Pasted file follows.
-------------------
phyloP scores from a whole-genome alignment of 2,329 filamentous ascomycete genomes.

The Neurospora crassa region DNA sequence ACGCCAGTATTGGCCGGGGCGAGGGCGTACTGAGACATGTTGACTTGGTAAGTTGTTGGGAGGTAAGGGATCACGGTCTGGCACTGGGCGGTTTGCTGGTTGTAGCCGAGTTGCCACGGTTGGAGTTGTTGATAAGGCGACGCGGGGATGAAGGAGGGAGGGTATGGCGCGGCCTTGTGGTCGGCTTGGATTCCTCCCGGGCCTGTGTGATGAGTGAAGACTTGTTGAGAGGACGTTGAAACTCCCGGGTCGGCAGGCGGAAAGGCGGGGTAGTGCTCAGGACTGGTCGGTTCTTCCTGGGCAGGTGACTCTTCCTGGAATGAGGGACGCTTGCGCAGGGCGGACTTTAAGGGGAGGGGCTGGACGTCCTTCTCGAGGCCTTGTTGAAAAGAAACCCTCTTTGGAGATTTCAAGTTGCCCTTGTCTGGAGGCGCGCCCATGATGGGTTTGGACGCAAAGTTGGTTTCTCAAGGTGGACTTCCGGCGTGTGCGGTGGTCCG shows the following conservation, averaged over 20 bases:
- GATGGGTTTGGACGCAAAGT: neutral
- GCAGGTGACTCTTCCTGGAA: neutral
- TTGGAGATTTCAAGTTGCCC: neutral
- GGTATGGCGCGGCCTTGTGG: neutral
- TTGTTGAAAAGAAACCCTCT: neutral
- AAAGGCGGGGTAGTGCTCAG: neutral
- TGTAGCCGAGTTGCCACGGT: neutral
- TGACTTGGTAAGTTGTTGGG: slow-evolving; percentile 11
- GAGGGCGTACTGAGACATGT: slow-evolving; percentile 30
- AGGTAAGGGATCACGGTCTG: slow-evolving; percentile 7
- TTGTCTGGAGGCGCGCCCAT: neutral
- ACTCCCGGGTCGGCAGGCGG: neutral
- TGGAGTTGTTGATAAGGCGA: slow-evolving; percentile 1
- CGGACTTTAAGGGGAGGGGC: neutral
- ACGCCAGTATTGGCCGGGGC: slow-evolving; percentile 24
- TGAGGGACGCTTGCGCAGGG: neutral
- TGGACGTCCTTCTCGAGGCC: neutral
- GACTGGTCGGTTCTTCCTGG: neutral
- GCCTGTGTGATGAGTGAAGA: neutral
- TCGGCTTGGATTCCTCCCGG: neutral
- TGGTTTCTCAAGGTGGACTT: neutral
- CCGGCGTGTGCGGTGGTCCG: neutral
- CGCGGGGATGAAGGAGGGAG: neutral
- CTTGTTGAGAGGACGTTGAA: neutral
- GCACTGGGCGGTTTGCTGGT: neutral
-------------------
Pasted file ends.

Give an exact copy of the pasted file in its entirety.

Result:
phyloP scores from a whole-genome alignment of 2,329 filamentous ascomycete genomes.

The Neurospora crassa region DNA sequence ACGCCAGTATTGGCCGGGGCGAGGGCGTACTGAGACATGTTGACTTGGTAAGTTGTTGGGAGGTAAGGGATCACGGTCTGGCACTGGGCGGTTTGCTGGTTGTAGCCGAGTTGCCACGGTTGGAGTTGTTGATAAGGCGACGCGGGGATGAAGGAGGGAGGGTATGGCGCGGCCTTGTGGTCGGCTTGGATTCCTCCCGGGCCTGTGTGATGAGTGAAGACTTGTTGAGAGGACGTTGAAACTCCCGGGTCGGCAGGCGGAAAGGCGGGGTAGTGCTCAGGACTGGTCGGTTCTTCCTGGGCAGGTGACTCTTCCTGGAATGAGGGACGCTTGCGCAGGGCGGACTTTAAGGGGAGGGGCTGGACGTCCTTCTCGAGGCCTTGTTGAAAAGAAACCCTCTTTGGAGATTTCAAGTTGCCCTTGTCTGGAGGCGCGCCCATGATGGGTTTGGACGCAAAGTTGGTTTCTCAAGGTGGACTTCCGGCGTGTGCGGTGGTCCG shows the following conservation, averaged over 20 bases:
- GATGGGTTTGGACGCAAAGT: neutral
- GCAGGTGACTCTTCCTGGAA: neutral
- TTGGAGATTTCAAGTTGCCC: neutral
- GGTATGGCGCGGCCTTGTGG: neutral
- TTGTTGAAAAGAAACCCTCT: neutral
- AAAGGCGGGGTAGTGCTCAG: neutral
- TGTAGCCGAGTTGCCACGGT: neutral
- TGACTTGGTAAGTTGTTGGG: slow-evolving; percentile 11
- GAGGGCGTACTGAGACATGT: slow-evolving; percentile 30
- AGGTAAGGGATCACGGTCTG: slow-evolving; percentile 7
- TTGTCTGGAGGCGCGCCCAT: neutral
- ACTCCCGGGTCGGCAGGCGG: neutral
- TGGAGTTGTTGATAAGGCGA: slow-evolving; percentile 1
- CGGACTTTAAGGGGAGGGGC: neutral
- ACGCCAGTATTGGCCGGGGC: slow-evolving; percentile 24
- TGAGGGACGCTTGCGCAGGG: neutral
- TGGACGTCCTTCTCGAGGCC: neutral
- GACTGGTCGGTTCTTCCTGG: neutral
- GCCTGTGTGATGAGTGAAGA: neutral
- TCGGCTTGGATTCCTCCCGG: neutral
- TGGTTTCTCAAGGTGGACTT: neutral
- CCGGCGTGTGCGGTGGTCCG: neutral
- CGCGGGGATGAAGGAGGGAG: neutral
- CTTGTTGAGAGGACGTTGAA: neutral
- GCACTGGGCGGTTTGCTGGT: neutral